When improving our health and well-being, there are a myriad of choices we can make. So, why juice? Juicing offers a unique road to recovery that we’ll explore in detail below. For me, it’s a proven winning strategy. I’ve been on my juicing journey for many years and can attest to its power to heal and profoundly impact a person’s life.
In my Beginner’s Guide To Juicing, we’ll cover the basics: what juicing is, the benefits, how and what to juice, and how to incorporate juicing into your daily life. Sprinkled throughout are juicing tips and tricks I’ve learned along the way. Let’s dive in and get you started on your juicing journey!
What’s In This Article?
- What Is Juicing?
- The Benefits Of Juicing
- How to Juice
- Common Juice Questions
- OK! Let’s Get Juicing!
What Is Juicing?
Juicing is the physical process of separating the liquid (juice) from fresh, raw produce (fruits, vegetables, herbs, greens, and sprouts) while leaving behind the solids (pulp). Machines aptly called juicers, are the tools typically used to make fresh juice. There are several categories of juicers, each using a particular method to extract the juice.
While you can make juice using a blender, it’s not a method I recommend if you’re going to make juicing a regular part of your life. It’s honestly not the easiest or most efficient way to make juice and will cost you in the long run in poor juice yield and increased oxidation (a process that deteriorates nutrients while causing juice to go rancid more quickly).
The Benefits Of Juicing
By liberating the nutrient-dense juice from this fibrous mass, nutrition is concentrated into a much smaller package. This allows the person drinking this living juice to reap the benefits of far more fresh produce than could easily be consumed if it were whole.
The juice that is extracted from produce that you run through a juicer contains all the same nutrition that was contained in its original form. The difference is that the majority of the insoluble fiber has been removed. By separating this out, we transform produce into an easier form to physically consume and whose nutrients are more readily absorbed into the bloodstream. This gives us the ability to take in a very high amount of nutrition in a very easy way for the body to digest.
For example, it would be difficult to eat the following in their raw, solid form in a single day:
- 1 bundle of kale
- 1 bundle of chard
- 1 bundle of parsley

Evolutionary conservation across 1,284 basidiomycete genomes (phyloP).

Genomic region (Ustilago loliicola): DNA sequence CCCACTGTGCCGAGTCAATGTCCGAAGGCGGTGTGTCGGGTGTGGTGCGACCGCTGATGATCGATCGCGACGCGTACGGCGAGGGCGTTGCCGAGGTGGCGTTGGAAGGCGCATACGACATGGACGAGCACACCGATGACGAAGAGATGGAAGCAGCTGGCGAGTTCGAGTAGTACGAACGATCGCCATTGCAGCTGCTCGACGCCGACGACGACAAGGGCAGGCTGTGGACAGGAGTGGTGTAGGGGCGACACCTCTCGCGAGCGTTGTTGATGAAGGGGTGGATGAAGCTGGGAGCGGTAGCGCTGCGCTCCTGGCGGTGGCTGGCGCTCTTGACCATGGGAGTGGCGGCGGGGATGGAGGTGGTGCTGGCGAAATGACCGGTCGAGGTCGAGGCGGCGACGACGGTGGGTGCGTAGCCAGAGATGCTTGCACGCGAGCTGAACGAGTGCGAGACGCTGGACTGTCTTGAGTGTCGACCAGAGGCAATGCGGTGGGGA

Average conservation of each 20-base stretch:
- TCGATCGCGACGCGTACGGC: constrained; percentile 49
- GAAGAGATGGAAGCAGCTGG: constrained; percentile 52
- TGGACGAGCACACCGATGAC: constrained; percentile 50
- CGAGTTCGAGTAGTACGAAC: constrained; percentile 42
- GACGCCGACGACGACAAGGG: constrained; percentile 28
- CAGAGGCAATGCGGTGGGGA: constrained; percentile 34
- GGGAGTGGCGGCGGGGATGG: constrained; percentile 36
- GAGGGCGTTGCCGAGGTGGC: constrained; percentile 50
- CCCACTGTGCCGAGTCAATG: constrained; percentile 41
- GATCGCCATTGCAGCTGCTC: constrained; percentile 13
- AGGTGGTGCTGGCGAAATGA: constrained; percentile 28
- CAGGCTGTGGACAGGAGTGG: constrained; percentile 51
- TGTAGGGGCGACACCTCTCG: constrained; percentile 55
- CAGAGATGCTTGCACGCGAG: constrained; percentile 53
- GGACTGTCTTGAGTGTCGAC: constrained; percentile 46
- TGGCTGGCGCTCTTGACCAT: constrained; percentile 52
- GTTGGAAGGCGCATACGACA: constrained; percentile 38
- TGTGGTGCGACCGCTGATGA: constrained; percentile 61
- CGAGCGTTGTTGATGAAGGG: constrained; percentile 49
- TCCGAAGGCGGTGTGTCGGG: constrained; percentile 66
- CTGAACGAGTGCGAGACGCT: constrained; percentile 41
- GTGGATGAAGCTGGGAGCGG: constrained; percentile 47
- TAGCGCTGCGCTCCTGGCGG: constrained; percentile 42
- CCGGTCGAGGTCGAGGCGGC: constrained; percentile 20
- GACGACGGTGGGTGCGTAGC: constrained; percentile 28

- 1 bundle of cilantro
- 4 apples
- 4 cucumbers
- 1 head of celery
- 1 knob of ginger
- 5 beets
- 1 lemon
But we can easily drink the juice extracted from this mountain of produce throughout the day with all its incredible nutrition. Here are some of the top benefits of juicing:
- Concentrates Nutrition – Turns large quantities of produce into a small, nutrient-dense package.
- Easy to Digest and Absorb – Liberating juice from insoluble fiber allows it to be easily digested and its nutrients absorbed into the body.
- Supports a Healthy Digestive System – Juice gives the digestive system a rest, allowing it to eliminate backed-up solid waste and promote beneficial microbiota (1).
- Promotes Restoration and Healing – By allowing the digestive system to rest and clean itself out, the body can refocus energy typically used for digestion on other areas of restoration and healing.
- Fights Inflammation – The concentrated phytonutrients in juices may significantly reduce inflammation (2).
- Boosts Immunity – Anti-oxidants and anti-inflammatories found in fresh juice can boost immunity (3).
- Supports a Variety of Health Goals – The various phytonutrients in juice lower blood pressure and cholesterol (4), promote healthy weight (1), and protect and regenerate skin (5, 6).
How to Juice
To start juicing, you’ll need a few essential items: a juicer, a good beginner recipe, and some delicious fresh produce. But before you start, having a clear goal in mind for why you’re juicing will help make your juicing journey all the better.
Decide Your Reasons for Juicing
People get into juicing for a ton of different reasons, and those reasons help determine everything from what kind of juicer is best to what recipes to start with. Here are a few questions to ask yourself:
- Do I have a specific health condition I want to address?
- Am I interested in ways to support my overall health?